Theory of planned behavior
About: Theory of planned behavior is a research topic. Over the lifetime, 10426 publications have been published within this topic receiving 590651 citations. The topic is also known as: TPB.
Papers published on a yearly basis
TL;DR: Ajzen, 1985, 1987, this article reviewed the theory of planned behavior and some unresolved issues and concluded that the theory is well supported by empirical evidence and that intention to perform behaviors of different kinds can be predicted with high accuracy from attitudes toward the behavior, subjective norms, and perceived behavioral control; and these intentions, together with perceptions of behavioral control, account for considerable variance in actual behavior.
Abstract: Research dealing with various aspects of* the theory of planned behavior (Ajzen, 1985, 1987) is reviewed, and some unresolved issues are discussed. In broad terms, the theory is found to be well supported by empirical evidence. Intentions to perform behaviors of different kinds can be predicted with high accuracy from attitudes toward the behavior, subjective norms, and perceived behavioral control; and these intentions, together with perceptions of behavioral control, account for considerable variance in actual behavior. Attitudes, subjective norms, and perceived behavioral control are shown to be related to appropriate sets of salient behavioral, normative, and control beliefs about the behavior, but the exact nature of these relations is still uncertain. Expectancy— value formulations are found to be only partly successful in dealing with these relations. Optimal rescaling of expectancy and value measures is offered as a means of dealing with measurement limitations. Finally, inclusion of past behavior in the prediction equation is shown to provide a means of testing the theory*s sufficiency, another issue that remains unresolved. The limited available evidence concerning this question shows that the theory is predicting behavior quite well in comparison to the ceiling imposed by behavioral reliability. © 1991 Academic Press. Inc.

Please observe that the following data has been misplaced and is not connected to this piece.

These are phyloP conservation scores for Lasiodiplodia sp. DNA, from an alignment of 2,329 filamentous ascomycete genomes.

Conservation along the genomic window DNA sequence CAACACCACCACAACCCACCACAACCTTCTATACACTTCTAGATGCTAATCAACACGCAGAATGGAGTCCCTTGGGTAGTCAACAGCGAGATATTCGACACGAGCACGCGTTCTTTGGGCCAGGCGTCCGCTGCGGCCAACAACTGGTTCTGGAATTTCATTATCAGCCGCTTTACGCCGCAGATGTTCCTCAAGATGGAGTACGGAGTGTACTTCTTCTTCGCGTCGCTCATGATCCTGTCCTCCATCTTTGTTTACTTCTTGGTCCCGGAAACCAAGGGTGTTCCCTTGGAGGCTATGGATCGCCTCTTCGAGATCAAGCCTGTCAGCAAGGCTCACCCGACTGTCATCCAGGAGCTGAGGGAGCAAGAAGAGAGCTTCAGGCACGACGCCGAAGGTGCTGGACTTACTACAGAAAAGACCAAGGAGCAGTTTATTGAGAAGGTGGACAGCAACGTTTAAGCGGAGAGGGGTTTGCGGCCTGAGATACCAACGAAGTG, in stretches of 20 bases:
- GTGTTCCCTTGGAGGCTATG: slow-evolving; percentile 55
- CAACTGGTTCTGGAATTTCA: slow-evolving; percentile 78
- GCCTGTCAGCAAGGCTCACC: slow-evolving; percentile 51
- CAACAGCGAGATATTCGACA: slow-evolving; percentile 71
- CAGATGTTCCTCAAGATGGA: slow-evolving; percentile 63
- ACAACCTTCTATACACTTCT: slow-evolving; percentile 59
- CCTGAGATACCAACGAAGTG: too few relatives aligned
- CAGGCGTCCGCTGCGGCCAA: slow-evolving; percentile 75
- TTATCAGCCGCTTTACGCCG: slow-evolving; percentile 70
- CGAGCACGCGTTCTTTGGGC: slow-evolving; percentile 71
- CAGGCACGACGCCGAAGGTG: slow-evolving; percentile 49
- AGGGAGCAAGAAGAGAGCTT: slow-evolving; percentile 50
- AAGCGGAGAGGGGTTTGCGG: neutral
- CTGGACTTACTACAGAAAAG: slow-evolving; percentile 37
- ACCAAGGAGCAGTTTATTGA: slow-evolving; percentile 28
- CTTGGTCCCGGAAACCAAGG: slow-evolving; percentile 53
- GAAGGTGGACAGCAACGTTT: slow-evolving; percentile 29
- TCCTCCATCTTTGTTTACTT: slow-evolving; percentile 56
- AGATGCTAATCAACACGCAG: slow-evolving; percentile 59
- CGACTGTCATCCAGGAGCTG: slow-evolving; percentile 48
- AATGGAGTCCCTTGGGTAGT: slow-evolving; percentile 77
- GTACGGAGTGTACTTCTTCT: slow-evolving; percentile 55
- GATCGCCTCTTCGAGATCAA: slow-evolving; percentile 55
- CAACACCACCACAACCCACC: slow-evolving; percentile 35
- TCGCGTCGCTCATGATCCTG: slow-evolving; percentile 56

17 Mar 1980
TL;DR: In this paper, the author explains "theory and reasoned action" model and then applies the model to various cases in attitude courses, such as self-defense and self-care.
Abstract: Core text in attitude courses. Explains "theory and reasoned action" model and then applies the model to various cases.
TL;DR: The Unified Theory of Acceptance and Use of Technology (UTAUT) as mentioned in this paper is a unified model that integrates elements across the eight models, and empirically validate the unified model.